independent

Friday 21 July 2017

Ticks on pets need to be removed correctly

Ticks are tiny when they attach, enlarging after feeding on blood
Ticks are tiny when they attach, enlarging after feeding on blood

Pete Wedderburn - Animal Doctor

Two dog owners recently called me with different self diagnoses of their pet's problem.

The first message was about a Springer Spaniel: "He's got a wart on his head". When I examined the dog, it was true that there was a small growth-like object attached beside the dog's ear. But it wasn't a wart: it was a tick. I removed it: the problem was immediately solved.

The second message was about a Labrador: "She has a tick on her underside but I can't get it off". In this case, the opposite was true: the "tick" was, in fact, a small wart. It was no wonder that the owner was unable to remove it by pulling. The wart was harmless, so I told them to leave it alone: it wasn't bothering the dog and there was no need for it to be removed.

It's common for owners to be confused between ticks and warts: they have strong similarities to one another. They are both often around the size of small frozen pea, they are light brown in colour, and they are closely apposed to the skin surface. However a close examination will demonstrate the important difference between the two objects: ticks always have tiny legs that can be seen sticking out at right angles to the body, between the skin and the main bulk of the tick's body. If you are not sure whether or not you can see these, use a magnifying glass to look more closely. Ticks are alive, so sometimes you may see the legs move.

If you can't see any legs, then it's likely that you are looking at a small benign skin tumour, like a wart, and often no action needs to be taken, as long as the animal is not bothered by it in any way. If the pet is licking it, itching it, if it looks red and sore, or if it is growing rapidly, then you should talk to your vet about the best course of action.

If you can see tiny legs protruding, then the object is definitely a tick, and you ought to remove it to prevent irritation and the transmission of infectious diseases to your pet. But you do need to do this correctly and carefully.

The old methods for removing ticks have been discredited. Never try to burn them off e.g. using a lighted cigarette. This does not work and is likely to upset the animal. There's no need to smear them with oil to block their breathing holes in an effort to kill them. And you don't need to kill them with an insecticide before taking them off the animal. You can just remove ticks alive, as they are.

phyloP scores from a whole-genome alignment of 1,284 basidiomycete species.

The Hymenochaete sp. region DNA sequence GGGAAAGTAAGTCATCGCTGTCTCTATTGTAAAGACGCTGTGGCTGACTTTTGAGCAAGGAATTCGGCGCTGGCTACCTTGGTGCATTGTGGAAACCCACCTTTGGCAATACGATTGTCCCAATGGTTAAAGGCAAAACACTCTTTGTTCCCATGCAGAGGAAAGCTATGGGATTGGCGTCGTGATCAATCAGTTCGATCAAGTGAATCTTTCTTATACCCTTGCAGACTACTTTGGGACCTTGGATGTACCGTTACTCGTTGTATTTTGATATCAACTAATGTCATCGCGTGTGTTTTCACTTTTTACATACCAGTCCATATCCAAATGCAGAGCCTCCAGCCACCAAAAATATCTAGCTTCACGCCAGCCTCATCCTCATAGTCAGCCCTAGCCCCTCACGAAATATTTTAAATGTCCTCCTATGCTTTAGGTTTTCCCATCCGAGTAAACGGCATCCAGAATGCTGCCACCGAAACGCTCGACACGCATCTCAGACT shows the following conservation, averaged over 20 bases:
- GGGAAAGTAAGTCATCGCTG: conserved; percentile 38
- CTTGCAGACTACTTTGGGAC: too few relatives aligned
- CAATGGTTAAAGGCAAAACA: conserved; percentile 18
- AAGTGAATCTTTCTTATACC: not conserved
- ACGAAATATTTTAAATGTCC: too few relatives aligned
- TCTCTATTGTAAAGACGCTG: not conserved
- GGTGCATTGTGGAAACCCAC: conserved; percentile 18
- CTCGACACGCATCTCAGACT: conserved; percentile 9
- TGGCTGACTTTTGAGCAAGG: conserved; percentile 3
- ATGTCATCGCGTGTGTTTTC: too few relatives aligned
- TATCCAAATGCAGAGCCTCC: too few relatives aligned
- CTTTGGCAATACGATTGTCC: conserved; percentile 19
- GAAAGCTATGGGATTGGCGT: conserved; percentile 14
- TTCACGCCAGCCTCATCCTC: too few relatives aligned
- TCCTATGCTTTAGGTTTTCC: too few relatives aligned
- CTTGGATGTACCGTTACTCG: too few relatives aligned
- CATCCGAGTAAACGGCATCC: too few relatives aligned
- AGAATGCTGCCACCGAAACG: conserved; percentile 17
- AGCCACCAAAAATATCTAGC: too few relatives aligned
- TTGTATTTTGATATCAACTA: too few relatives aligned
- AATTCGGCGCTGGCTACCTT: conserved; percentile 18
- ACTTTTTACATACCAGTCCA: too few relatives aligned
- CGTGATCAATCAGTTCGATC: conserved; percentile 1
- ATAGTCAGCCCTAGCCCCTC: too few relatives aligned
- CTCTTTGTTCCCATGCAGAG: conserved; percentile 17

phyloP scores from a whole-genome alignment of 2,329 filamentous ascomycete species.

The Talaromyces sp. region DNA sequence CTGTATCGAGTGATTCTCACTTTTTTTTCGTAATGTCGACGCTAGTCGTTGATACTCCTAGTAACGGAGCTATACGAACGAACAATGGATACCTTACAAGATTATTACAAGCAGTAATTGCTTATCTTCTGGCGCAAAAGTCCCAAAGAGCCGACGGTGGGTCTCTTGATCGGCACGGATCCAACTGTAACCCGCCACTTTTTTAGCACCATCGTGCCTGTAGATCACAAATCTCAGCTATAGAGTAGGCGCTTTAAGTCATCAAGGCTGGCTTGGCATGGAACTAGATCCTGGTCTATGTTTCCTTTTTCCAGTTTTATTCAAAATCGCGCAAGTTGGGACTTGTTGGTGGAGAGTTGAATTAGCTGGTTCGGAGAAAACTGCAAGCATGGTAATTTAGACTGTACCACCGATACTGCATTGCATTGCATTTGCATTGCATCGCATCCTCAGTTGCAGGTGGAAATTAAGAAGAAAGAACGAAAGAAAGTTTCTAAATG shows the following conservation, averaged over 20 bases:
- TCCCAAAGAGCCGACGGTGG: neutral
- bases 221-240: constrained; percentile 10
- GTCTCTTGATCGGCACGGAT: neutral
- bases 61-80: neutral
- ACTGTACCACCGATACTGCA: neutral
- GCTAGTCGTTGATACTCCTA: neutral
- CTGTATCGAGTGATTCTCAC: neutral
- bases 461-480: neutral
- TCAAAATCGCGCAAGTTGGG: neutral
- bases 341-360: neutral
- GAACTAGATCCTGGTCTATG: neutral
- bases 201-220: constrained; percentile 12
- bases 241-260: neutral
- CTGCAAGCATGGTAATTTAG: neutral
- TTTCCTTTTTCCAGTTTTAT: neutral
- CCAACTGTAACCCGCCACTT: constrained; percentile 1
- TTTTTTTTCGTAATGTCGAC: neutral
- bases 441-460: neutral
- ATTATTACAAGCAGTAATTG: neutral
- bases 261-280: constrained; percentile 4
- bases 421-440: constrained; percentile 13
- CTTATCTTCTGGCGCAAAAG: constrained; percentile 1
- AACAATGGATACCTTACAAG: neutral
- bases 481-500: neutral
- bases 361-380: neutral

There are two easy ways to remove ticks. Before doing either of these, remember that you should wear latex-type gloves if touching a tick. Ticks can carry an infectious disease, Lyme Disease, that can be passed on to humans and dogs. It's a nasty infection, so it's best to prevent it by avoiding all contact between yourself and any ticks.

The first way to remove ticks is direct pulling, using tweezers or even more simply, gloved fingers. Grasp the tick near the skin, avoiding squeezing its body, and pull outwards. If the body is squeezed, infectious tick saliva may be accidentally squirted into the animal. Care needs to be taken not to pull too suddenly, and not to pull sideways. The risk is that the tick's head will break off, being left in the animal's body and causing a painful abscess.

To avoid the head breaking off, my favourite way to remove ticks is the second say: using a proprietary tick removing device called the O'Tom tick remover. If you visit the company website at www.otom.com, you can see a short video demonstrating its use. It's a small, precision engineered, plastic hook-like device that has a wedge-like slit. The v-shaped slit is slid over the tick, then the device is twisted between your index finger and thumb. This gently loosens the tight connection between the tick and the animal's body, and it falls off.

There are several advantages to the O'Tom tick remover. First, it doesn't leave the tick's head buried in the skin. Second, the device does not squeeze the tick's abdomen during removal: this removes the risk of accidentally injecting infected blood into the animal during the process. Third, the O'Tom can remove ticks of any size, from the tiniest pinhead sized one to the biggest, grape sized tick. And finally, it can be used to remove ticks in people, as well as in animals. As we move towards the summer tick season, any household that has witnessed ticks on people or animals should have an O'Tom tick remover in their first aid cupboard. You can buy them from a range of outlets, including online and vet clinics.

Simple removal of individual ticks can be the easiest answer if they are only seen occasionally. If, however, as we head into the summer, your dog regularly attracts high number of ticks, it's worth talking to your vet about the latest methods of preventing ticks completely. There are many methods, including sprays, spot-on drops and special medicated collars. The latest generation of tick preventive products are long lasting oral tablets: these just need to be given once a month, or once every three months, depending on the formulation. If you have a pet that regularly exercises in a tick infested area, these new methods are ideal: as is often the case, prevention is so much easier than cure: trying to pull off endless ticks, day after day, is not anyone's idea of fun.

Don't ignore ticks: they may look harmless but they can carry harmful infections.

Gorey Guardian

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